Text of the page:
Friday, February 13, 2015

Andrew Keen Worries about the Internet

Former internet entrepreneur Andrew Keen now spends his time fretting about what the Internet is doing to us:
The net, he argues, was meant to be “power to the people, a platform for equality”: an open, decentralised, democratising technology that liberates as it empowers as it informs.

Instead, it has handed extraordinary power and wealth to a tiny handful of people, while simultaneously, for the rest of us, compounding and often aggravating existing inequalities – cultural, social and economic – whenever and wherever it has found them. Individually, it may work wonders for us. Collectively, it’s doing us no good at all. “It was supposed to be win-win,” Keen declares. “The network’s users were supposed to be its beneficiaries. But in a lot of ways, we are its victims.”
Keen worries that the Internet is a powerful force for inequality, destroying thousands of middle class jobs -- according to Keen's calculations Amazon alone has destroyed 27,000 jobs in the US. He is particularly skeptical about the value of user generated content:
Keen confesses to being “perhaps a bit of a content snob, although only in the sense that I value skilled labour and appreciate good content”. He is, he says, particularly concerned by the impact of the internet’s “culture of free” on the creative and media industries. “If there’s no exchange of cash for your article, your photograph, your movie, your book, your song, how else are you supposed to make money?” he asks. “It’s not an original point, sure. But it’s been almost 50 years since the first computer-to-computer communication now; 25 years since the birth of the web. We’ve constantly been told: wait, don’t worry, it’s a young medium, something will emerge … But nothing has. For creatives, this has been a disaster.” The number of photographers’ jobs in the US has fallen by 43%, he notes; the number of newspaper editorial jobs by 27%.
I would be more sympathetic to this point of view if I thought the old media world had any more respect for quality than the internet does. But so far as I can tell newspapers and magazines publish only two kinds of pieces: work by their usual hacks, even when they have nothing new to say -- columnists joke among themselves about having only three basic columns, and for some of them that is an exaggeration -- and work by celebrities. (Like, the Post running a column on climate change by Sarah Palin.) Book publishers do pretty much the same thing, churning out dozens of novels by Joanna Lindsey and James Patterson and the odd blockbuster from Rush Limbaugh. I mourn this not at all.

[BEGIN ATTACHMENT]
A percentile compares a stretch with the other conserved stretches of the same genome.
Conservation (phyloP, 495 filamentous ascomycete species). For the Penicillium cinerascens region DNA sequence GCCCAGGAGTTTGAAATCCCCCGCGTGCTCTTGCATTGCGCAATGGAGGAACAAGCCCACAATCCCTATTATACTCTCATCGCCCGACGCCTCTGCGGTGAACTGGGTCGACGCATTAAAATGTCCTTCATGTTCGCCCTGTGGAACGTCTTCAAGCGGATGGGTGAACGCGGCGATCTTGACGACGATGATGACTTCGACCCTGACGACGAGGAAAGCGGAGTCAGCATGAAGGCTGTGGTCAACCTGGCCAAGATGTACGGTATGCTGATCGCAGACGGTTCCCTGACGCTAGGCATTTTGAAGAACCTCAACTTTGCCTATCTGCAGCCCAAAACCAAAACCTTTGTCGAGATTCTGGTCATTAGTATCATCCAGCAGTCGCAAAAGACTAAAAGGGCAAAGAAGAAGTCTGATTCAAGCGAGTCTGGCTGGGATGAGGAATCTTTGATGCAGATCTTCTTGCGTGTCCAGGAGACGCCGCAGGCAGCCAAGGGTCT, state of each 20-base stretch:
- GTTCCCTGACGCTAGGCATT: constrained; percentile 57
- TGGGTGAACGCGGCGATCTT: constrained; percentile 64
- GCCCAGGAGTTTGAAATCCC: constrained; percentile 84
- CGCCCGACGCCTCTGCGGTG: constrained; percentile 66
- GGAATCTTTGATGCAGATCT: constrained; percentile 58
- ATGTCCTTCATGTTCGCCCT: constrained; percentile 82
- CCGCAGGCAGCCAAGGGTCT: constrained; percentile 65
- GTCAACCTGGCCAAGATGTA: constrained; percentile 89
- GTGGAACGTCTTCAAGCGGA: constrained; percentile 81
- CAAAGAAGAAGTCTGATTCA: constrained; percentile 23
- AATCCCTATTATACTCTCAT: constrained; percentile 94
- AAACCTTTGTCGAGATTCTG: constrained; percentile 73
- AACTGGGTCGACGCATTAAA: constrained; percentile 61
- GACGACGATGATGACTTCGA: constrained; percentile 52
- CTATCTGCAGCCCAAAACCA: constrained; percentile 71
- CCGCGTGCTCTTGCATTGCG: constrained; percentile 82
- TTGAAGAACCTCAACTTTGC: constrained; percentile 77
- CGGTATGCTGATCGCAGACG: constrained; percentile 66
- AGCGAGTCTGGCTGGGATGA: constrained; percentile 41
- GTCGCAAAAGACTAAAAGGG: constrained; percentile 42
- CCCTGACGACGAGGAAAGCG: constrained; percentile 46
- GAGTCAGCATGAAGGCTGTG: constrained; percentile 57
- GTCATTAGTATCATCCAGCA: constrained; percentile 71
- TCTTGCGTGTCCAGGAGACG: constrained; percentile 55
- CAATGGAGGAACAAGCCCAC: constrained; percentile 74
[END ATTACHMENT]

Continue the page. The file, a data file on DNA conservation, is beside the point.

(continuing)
Of course my views are colored by sour grapes, since no publication ever wanted to publish my essays. Nor did I have any luck publishing my mystery the old-fashioned way; I won't claim it is a great book, but I think it is better than a lot of the schlock that has gotten published. My attempts to interest a publisher or agent in my new novel have gone no better -- so far as I can tell, nobody has even bothered to read it -- so I will likely upload this one to Amazon, too.

So while I don't doubt that the Internet has been bad for a lot of people, it has been great for me, and plan to go on celebrating the voice it gives me.

1 comment:

G. Verloren said...

It's sad how people keep raising the same pathetic arguments over and over, blind to the past.

You say professional photography is dying because the internet allows amateur photographers cheap exposure? Funny - painters said much the same thing when the camera was invented. Who was going to pay for a quality painting when any practically idiot off the street could just make a cheap photograph instead? Art was dead! (Just like when woodblock printing was invented!)

You say professional writers and their publishers are suffering because the walls of their ivory tower are being overrun by the uncultured masses on the internet churning out cheap pap? Gee, they said the same thing when the printing press was invented! Scribes were being put out of business! The old guard of "quality" authors were going to be lost in the flood of talentless amateurs as practically any idiot off the street could get a book printed! The written word was dead! (Just like printing would be when the typewritter came about!)

You say professional musicians are suffering because of the internet? Huh! They said the same thing about radio and records! Who is going to attend a live concert put on by real musicians when they can just tune their radio into some awful jazz band's hullabulloo, or buy a record and listen at home? Music is dead! (Just like when musicboxes were invented!)

Whenever a major new technological development comes along, the old gets replaced by the new. But every single time, the people who are most heavily invested in the old cry that the sky is falling, because they're intent on resisting the inevitable instead of adapting to changing conditions.

Amazon is "destroying jobs" by making them redundant? Too bad! Obsolete jobs aren't worth lamenting! Or are we to bemoan the loss of every obsolete profession?

Won't anyone think of the steamboat pilots?! Or the stablehands and farriers and coachmen? What of the noble blacksmith, whitesmith, redsmith, goldsmith, and silversmith? Are we to never again enjoy the entertainments of bear-leaders and jesters? Shall we sweep the broomsquires into the dustbin? Must we doff the doffers? Will the lamp trimmers be snuffed out? Ought we pour the soda jerks down the drain? Send the chimneysweeps up in smoke? Bend the fendersmiths out of shape? Hold military funerals for the fifers, drummer-boys, cavalry, and the rest? Cart away the wheelwrights? Ship out the shipwrights?

The internet isn't going anywhere, and it's going to drag people like Mr. Keen into the future no matter what, even if they go kicking and screaming.